The Effect of CoQ10: Which is true? Which is false?
Dec 11,2023 | Kevin Aidevi
Among the wide variety of supplements on the market, Coenzyme Q10 has always been one of the more popular ones. For profit-driven reasons, this product has been publicized as a panacea, with some saying it can protect the heart and reduce the risk of heart failure. Some say it can reduce the risk of muscle pain associated with taking statins. Some say it fights cancer and some say it treats migraines. What exactly is Coenzyme Q10? What exactly is Coenzyme Q10? What does it do for the human body? Which of these effects are true and which are false?
Although you often hear the name of this nutrient, many of you may not always really understand what it really is.
Coenzyme Q10, also known as ubiquinone, is a benzoquinone compound that is naturally synthesized by the body. The Q in its name refers to the quinone chemical group in its structure, while the 10 refers to the 10 isoprenyl substituents contained in its structure. Therefore, this substance is called coenzyme Q10, because it is an important "partner" of various enzymes that play important physiological roles in our body, usually enzymes are protein molecules that promote various physiological metabolic activities in the body. Coenzymes, on the other hand, are non-protein molecules, and it is only with the presence of coenzymes that enzymes are able to perform their normal physiological functions. From the current basic research, the main role of coenzyme Q10 is to help the cell aerobic respiration, oxidative metabolism and other processes. Through these processes cellular mitochondria produce energy for cell growth and maintenance.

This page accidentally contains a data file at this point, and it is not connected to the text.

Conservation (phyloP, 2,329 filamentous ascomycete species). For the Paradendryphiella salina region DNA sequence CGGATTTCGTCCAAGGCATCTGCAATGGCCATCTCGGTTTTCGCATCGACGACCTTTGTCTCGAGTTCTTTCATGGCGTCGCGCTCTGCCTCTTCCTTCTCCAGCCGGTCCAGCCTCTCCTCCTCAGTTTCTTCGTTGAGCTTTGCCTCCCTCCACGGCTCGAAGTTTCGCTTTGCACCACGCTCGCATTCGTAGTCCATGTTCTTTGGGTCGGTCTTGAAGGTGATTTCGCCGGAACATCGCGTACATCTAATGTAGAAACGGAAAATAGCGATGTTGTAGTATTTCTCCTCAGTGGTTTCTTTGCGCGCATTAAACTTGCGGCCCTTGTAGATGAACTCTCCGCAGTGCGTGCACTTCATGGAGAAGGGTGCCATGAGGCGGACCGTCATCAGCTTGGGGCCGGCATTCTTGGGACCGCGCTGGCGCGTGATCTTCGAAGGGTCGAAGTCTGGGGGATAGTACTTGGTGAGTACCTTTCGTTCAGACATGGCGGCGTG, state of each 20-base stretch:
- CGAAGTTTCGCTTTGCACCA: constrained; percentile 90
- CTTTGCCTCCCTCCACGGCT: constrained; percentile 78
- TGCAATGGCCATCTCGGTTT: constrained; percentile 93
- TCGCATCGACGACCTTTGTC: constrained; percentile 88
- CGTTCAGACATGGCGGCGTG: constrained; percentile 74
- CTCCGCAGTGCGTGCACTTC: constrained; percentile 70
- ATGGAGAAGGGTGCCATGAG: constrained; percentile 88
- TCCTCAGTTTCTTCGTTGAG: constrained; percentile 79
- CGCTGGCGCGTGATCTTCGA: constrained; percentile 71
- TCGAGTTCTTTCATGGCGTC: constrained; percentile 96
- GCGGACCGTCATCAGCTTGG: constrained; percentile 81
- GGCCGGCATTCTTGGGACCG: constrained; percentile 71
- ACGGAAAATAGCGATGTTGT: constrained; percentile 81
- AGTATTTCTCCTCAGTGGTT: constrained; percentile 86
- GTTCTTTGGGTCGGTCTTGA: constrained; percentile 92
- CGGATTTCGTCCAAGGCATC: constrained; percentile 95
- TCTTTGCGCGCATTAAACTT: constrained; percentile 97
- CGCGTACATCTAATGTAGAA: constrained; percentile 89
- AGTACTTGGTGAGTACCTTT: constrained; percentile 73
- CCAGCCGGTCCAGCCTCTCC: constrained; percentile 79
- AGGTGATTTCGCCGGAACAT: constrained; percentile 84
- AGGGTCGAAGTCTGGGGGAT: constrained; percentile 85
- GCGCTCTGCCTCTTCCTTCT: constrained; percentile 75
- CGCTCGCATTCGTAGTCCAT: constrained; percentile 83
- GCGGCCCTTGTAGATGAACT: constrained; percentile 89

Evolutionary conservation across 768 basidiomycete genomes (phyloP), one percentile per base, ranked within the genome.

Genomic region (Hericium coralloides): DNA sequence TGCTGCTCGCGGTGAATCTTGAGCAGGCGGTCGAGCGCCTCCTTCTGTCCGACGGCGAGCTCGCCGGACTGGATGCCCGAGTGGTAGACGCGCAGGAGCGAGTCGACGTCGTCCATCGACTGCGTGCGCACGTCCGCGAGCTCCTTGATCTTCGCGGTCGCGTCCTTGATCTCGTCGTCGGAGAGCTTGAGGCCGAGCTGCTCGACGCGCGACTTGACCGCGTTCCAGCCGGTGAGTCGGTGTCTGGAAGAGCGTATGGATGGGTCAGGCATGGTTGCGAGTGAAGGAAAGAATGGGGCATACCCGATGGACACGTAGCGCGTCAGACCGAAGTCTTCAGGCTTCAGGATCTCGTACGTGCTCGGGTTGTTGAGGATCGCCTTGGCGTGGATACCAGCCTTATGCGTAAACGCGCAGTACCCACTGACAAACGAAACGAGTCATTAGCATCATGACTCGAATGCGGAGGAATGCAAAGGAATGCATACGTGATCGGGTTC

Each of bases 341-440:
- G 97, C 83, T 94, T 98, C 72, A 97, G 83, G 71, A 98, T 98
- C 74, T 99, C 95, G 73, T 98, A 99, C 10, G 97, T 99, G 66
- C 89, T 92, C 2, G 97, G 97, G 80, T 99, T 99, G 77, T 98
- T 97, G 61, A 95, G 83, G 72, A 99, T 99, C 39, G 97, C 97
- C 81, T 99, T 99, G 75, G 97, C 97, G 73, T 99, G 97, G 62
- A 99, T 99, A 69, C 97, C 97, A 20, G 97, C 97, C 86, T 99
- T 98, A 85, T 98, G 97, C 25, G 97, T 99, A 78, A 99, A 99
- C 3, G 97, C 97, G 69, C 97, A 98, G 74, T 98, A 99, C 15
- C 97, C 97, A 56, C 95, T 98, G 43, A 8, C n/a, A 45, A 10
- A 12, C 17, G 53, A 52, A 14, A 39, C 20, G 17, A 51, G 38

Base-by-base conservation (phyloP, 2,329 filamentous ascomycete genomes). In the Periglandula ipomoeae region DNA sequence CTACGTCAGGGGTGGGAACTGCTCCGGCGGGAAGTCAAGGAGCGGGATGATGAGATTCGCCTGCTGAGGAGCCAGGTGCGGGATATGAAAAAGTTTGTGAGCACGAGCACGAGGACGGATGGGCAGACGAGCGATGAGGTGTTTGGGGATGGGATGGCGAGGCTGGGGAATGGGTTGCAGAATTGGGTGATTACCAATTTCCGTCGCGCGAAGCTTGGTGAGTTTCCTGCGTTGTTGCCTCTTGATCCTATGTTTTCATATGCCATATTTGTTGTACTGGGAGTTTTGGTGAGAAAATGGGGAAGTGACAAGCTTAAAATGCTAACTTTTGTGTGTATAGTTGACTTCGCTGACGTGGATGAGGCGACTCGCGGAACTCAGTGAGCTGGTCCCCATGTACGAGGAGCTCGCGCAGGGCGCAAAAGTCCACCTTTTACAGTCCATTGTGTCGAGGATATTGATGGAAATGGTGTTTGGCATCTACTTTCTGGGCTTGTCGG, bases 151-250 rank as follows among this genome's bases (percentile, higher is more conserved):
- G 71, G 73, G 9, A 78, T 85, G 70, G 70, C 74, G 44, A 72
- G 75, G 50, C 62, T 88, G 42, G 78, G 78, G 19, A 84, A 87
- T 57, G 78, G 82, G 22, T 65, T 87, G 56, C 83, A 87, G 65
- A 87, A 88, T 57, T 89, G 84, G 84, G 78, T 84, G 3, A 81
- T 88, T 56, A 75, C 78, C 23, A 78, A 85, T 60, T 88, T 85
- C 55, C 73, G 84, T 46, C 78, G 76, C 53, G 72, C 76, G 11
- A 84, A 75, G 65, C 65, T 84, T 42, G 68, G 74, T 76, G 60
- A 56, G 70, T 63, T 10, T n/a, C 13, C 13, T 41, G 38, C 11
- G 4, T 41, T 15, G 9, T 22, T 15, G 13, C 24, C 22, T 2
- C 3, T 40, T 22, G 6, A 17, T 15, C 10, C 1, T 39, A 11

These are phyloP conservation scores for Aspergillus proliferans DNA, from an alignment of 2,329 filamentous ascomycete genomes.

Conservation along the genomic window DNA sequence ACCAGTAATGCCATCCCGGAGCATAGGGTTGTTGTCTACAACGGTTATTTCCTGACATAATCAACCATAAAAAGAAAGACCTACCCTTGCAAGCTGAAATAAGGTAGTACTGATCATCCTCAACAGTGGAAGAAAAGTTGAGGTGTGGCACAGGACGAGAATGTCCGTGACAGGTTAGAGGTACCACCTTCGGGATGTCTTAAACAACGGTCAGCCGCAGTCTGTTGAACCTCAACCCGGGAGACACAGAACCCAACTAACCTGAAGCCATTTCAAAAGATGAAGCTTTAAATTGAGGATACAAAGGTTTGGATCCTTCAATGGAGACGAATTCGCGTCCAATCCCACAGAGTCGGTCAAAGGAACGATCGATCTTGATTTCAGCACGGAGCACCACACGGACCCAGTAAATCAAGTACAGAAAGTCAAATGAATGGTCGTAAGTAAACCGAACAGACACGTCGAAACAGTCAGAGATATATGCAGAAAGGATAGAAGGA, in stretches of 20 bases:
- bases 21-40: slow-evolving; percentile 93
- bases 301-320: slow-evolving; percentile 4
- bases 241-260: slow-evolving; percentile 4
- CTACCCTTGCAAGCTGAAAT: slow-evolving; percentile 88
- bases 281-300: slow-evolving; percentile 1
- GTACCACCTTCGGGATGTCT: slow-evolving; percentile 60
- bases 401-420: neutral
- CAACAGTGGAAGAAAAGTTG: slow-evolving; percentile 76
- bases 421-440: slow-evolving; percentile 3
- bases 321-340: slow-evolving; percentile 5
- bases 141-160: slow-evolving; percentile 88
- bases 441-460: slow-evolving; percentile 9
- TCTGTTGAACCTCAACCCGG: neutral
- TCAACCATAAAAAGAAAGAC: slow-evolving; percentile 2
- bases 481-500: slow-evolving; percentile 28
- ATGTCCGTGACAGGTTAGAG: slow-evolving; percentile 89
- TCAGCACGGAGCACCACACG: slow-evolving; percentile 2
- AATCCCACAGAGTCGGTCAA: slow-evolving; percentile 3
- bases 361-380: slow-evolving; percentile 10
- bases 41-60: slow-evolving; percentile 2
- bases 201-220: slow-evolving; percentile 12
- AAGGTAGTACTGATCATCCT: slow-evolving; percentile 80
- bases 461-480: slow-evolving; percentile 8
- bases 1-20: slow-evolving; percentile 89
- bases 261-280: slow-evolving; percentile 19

In addition to this, Coenzyme Q10 is a highly effective antioxidant substance. Free radicals in the body are highly reactive substances that form damage to cells and lipids through oxidative reactions. Coenzyme Q10, on the other hand, is able to act as an antioxidant and reduce the damaging effects of free radicals on cells.
Coenzyme Q10 is a chemical that is synthesized by the body itself. Its main source comes from the body's own synthesis, through the external intake of coenzyme Q10 in the body accounted for a relatively small. Coenzyme Q10 can be found in most tissues of the body, with the highest levels found in the heart, liver, kidneys and pancreas. The lowest levels are found in the lungs. As we age, the body's coenzyme Q10 levels decrease to some extent. This is related to the lack of synthesis by the body, insufficient intake as well as an increase in the body's demand. Coenzyme Q10 levels in the blood vary over a wide range, with a normal range of 0.3 to 3.84 μg/ml.
Therefore, the main physiological functions of coenzyme Q10 are two: one is to assist the enzyme to exert physiological activity to maintain cell growth and maintenance, and the other is the antioxidant effect to reduce the risk of cellular attack by free radicals.
Which of the many effects of Coenzyme Q10 is true and which is false?
For this, although there are also pharmaceutical coenzyme Q10 on the market, the mainstream products are coenzyme Q10 marketed as dietary supplements; therefore, there are no large-scale evidence-based clinical trials to prove the effects of coenzyme Q10 on the heart, liver protection, anti-cancer, reduction of muscular pain, anti-aging, and the treatment of migraines, etc. The widely publicized effects of coenzyme Q10 have been widely publicized. Which of these widely publicized effects are reliable and which are not?
Heart Health Protection